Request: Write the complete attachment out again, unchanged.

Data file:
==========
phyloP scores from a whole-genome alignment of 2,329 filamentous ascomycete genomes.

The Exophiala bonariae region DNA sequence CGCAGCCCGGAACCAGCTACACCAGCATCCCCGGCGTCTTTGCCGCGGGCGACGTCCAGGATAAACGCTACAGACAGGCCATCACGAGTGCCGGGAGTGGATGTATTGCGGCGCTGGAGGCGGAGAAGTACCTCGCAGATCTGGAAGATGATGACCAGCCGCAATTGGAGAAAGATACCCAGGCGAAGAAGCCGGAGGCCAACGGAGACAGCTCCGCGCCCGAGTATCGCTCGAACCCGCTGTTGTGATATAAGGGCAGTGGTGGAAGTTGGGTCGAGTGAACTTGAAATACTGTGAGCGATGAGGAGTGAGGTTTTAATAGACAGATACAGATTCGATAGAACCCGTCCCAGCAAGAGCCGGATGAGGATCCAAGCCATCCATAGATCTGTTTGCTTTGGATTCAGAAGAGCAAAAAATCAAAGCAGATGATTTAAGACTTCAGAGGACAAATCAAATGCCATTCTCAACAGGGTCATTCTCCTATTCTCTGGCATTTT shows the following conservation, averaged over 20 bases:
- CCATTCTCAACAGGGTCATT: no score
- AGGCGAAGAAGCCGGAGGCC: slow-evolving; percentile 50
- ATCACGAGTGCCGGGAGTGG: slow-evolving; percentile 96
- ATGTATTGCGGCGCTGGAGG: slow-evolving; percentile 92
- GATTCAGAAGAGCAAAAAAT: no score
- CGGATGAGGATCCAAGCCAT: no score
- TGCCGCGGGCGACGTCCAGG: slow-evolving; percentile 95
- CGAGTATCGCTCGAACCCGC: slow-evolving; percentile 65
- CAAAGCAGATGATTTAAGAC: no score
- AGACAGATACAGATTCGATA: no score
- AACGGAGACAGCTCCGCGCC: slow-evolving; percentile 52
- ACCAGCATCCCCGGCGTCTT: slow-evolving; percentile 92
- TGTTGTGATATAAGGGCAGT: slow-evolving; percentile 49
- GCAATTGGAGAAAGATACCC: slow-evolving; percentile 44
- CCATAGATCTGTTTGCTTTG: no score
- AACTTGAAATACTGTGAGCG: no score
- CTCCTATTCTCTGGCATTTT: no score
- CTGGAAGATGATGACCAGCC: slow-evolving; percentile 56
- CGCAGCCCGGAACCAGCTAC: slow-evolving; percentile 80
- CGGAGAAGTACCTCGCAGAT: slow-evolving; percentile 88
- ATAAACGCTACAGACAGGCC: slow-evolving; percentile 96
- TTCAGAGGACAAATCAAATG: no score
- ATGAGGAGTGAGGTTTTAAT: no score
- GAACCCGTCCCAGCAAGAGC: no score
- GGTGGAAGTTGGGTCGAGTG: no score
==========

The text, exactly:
phyloP scores from a whole-genome alignment of 2,329 filamentous ascomycete genomes.

The Exophiala bonariae region DNA sequence CGCAGCCCGGAACCAGCTACACCAGCATCCCCGGCGTCTTTGCCGCGGGCGACGTCCAGGATAAACGCTACAGACAGGCCATCACGAGTGCCGGGAGTGGATGTATTGCGGCGCTGGAGGCGGAGAAGTACCTCGCAGATCTGGAAGATGATGACCAGCCGCAATTGGAGAAAGATACCCAGGCGAAGAAGCCGGAGGCCAACGGAGACAGCTCCGCGCCCGAGTATCGCTCGAACCCGCTGTTGTGATATAAGGGCAGTGGTGGAAGTTGGGTCGAGTGAACTTGAAATACTGTGAGCGATGAGGAGTGAGGTTTTAATAGACAGATACAGATTCGATAGAACCCGTCCCAGCAAGAGCCGGATGAGGATCCAAGCCATCCATAGATCTGTTTGCTTTGGATTCAGAAGAGCAAAAAATCAAAGCAGATGATTTAAGACTTCAGAGGACAAATCAAATGCCATTCTCAACAGGGTCATTCTCCTATTCTCTGGCATTTT shows the following conservation, averaged over 20 bases:
- CCATTCTCAACAGGGTCATT: no score
- AGGCGAAGAAGCCGGAGGCC: slow-evolving; percentile 50
- ATCACGAGTGCCGGGAGTGG: slow-evolving; percentile 96
- ATGTATTGCGGCGCTGGAGG: slow-evolving; percentile 92
- GATTCAGAAGAGCAAAAAAT: no score
- CGGATGAGGATCCAAGCCAT: no score
- TGCCGCGGGCGACGTCCAGG: slow-evolving; percentile 95
- CGAGTATCGCTCGAACCCGC: slow-evolving; percentile 65
- CAAAGCAGATGATTTAAGAC: no score
- AGACAGATACAGATTCGATA: no score
- AACGGAGACAGCTCCGCGCC: slow-evolving; percentile 52
- ACCAGCATCCCCGGCGTCTT: slow-evolving; percentile 92
- TGTTGTGATATAAGGGCAGT: slow-evolving; percentile 49
- GCAATTGGAGAAAGATACCC: slow-evolving; percentile 44
- CCATAGATCTGTTTGCTTTG: no score
- AACTTGAAATACTGTGAGCG: no score
- CTCCTATTCTCTGGCATTTT: no score
- CTGGAAGATGATGACCAGCC: slow-evolving; percentile 56
- CGCAGCCCGGAACCAGCTAC: slow-evolving; percentile 80
- CGGAGAAGTACCTCGCAGAT: slow-evolving; percentile 88
- ATAAACGCTACAGACAGGCC: slow-evolving; percentile 96
- TTCAGAGGACAAATCAAATG: no score
- ATGAGGAGTGAGGTTTTAAT: no score
- GAACCCGTCCCAGCAAGAGC: no score
- GGTGGAAGTTGGGTCGAGTG: no score